The ALJ made his decision at step five of the sequential
evaluation. He determined that while Claimant suffered from severe
impairments, he did not meet a listing and retained the residual
Errors Alleged for Review
Claimant asserts the ALJ committed error in (1) ignoring
probative medical evidence related to Claimant’s hand and wrist
impairments; and (2) reaching an erroneous RFC which was not based
on substantial evidence.
Evaluation of the Medical Evidence
In his decision, the ALJ found Claimant suffered from the
hypertension, obesity, and bilateral carpal tunnel syndrome.
The ALJ determined Claimant retained the RFC to perform
In so doing, the ALJ found that Claimant could
lift/carry 10 pounds occasionally and 10 pounds frequently, stand
or walk for six hours for at least two hours, and sit at least six
hours in an eight hour workday.
However, Claimant must avoid
hazards such as heights and open machinery and could no more than
frequently use his hands for such repetitive tasks as keyboarding.
After consulting with a vocational expert, the ALJ concluded
that Claimant could perform the representative jobs of circuit
board assembler, order clerk, and machine operator, all of which
the ALJ determined existed in sufficient numbers in both the
regional and national economies.
As a result, the ALJ
determined Claimant was not under a disability since June 29, 2010,
the date the application was filed.
Claimant contends the ALJ selectively discussed evidence in
the record which only supported a finding of non-disability while
ignoring other evidence.
On December 8, 2010, Dr. Harold Goldman
noted that Claimant had symptoms involving numbness of the fourth
disclosed the presence of a sensory ulna neuropathy involving both
ulna nerves at the wrist which would indicate involvement of the
canal der guilonne with entrapment of both ulna nerves.
Goldman concluded that this must be related to Claimant’s diabetes
and previous occupation as a mechanic.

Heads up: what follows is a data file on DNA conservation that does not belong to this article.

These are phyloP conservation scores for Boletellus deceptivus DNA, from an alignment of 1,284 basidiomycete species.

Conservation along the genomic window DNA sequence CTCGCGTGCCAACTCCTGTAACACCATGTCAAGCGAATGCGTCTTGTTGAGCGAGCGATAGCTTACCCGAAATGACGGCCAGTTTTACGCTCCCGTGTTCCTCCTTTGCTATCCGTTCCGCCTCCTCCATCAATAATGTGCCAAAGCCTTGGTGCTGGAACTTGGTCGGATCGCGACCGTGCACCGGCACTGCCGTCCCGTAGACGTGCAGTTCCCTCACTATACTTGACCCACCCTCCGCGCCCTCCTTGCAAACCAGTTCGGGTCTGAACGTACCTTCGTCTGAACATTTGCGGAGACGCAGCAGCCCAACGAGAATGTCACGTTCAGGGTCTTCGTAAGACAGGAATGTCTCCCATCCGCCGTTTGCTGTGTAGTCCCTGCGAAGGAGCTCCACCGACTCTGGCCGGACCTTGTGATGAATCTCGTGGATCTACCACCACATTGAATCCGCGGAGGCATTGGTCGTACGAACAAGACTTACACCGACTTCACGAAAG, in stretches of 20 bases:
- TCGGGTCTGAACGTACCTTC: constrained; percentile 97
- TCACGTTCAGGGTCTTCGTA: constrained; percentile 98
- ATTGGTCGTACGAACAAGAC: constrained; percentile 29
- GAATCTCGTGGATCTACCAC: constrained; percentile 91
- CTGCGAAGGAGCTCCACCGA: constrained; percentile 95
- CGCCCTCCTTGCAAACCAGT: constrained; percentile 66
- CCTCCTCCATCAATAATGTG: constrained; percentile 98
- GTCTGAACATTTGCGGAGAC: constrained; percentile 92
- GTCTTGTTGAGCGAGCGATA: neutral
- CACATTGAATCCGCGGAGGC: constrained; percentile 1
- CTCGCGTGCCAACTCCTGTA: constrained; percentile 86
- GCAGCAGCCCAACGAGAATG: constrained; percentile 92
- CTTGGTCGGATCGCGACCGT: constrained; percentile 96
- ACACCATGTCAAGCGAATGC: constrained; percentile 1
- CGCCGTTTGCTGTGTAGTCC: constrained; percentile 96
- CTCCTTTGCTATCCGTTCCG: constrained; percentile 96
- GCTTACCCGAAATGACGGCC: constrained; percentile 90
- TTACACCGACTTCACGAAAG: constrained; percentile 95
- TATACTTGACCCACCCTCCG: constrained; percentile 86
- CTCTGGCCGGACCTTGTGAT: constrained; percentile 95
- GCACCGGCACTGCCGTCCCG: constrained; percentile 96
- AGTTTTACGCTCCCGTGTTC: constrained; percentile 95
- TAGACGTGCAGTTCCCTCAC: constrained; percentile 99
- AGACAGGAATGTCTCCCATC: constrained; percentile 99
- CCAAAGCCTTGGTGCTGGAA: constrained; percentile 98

The ALJ only
discussed electromyography and nerve conduction study which he
found supported the credibility of Claimant’s statements that he
was unable to hold a glass or squeeze a bottle hard enough to
squeeze out its contents.
were not discussed.
The remainder of Dr. Goldman’s findings
On December 17, 2012, Dr. Douglas Nolan also found Claimant
had markedly decreased gross sensory function.
Nolan also noted Claimant had swelling in his left wrist involving
supination in his right wrist and decreased flexion and extension
range of motion in his left wrist.
Dr. Nolan noted uncontrolled
diabetic neuropathy in Claimant’s hands. (Tr. 660, 663, 665, 672).
The ALJ is not required to discuss every piece of evidence.
But it is clear that, “in addition to discussing the evidence
uncontroverted evidence he chooses not to rely upon, as well as
significantly probative evidence he rejects.”
Clifton v. Chater,
79 F.3d 1007, 1009-1010 (10th Cir. 1996)(citations omitted).
limitations in his ability to use his hands beyond the limitations
set forth in the RFC of only restricting repetitive use.
remand, the ALJ shall consider the totality of the evidence
limitations upon his ability to engage in basic work activity that
Claimant also contends the ALJ failed to include adequate
restrictions in the RFC for his wrist and hand impairments.
problems beyond that set forth in the ALJ’s RFC restrictions,
including dropping things with his hands due to the neuropathy.
The ALJ’s findings were primarily associated with
Claimant’s carpal tunnel syndrome rather than the effects of his
diabetic neuropathy upon his ability to manipulate objects.
“[R]esidual functional capacity consists of those activities
that a claimant can still perform on a regular and continuing basis
despite his or her physical limitations.”
White v. Barnhart, 287
F.3d 903, 906 n. 2 (10th Cir. 2001).
A residual functional
capacity assessment “must include a narrative discussion describing
how the evidence supports each conclusion, citing specific medical
facts ... and nonmedical evidence.” Soc. Sec. R. 96–8p.
must also discuss the individual's ability to perform sustained
work activities in an ordinary work setting on a “regular and
continuing basis” and describe the maximum amount of work related
activity the individual can perform based on evidence contained in
the case record. Id.
The ALJ must “explain how any material
inconsistencies or ambiguities in the evidence in the case record
were considered and resolved.”
In regard to Claimant’s hand and wrist impairments, the ALJ
failed to adequately consider the evidence surrounding the effects
of Claimant’s diabetic neuropathy.
On remand, he shall consider
the medical evidence on this impairment and the effect it has upon
Claimant’s ability to engage in sedentary work.
substantial evidence and the correct legal standards were not
Commissioner of Social Security Administration should be and is
REVERSED and the matter REMANDED for further proceedings consistent
with this Opinion and Order.
IT IS SO ORDERED this 30th day of March, 2017.
KIMBERLY E. WEST
UNITED STATES MAGISTRATE JUDGE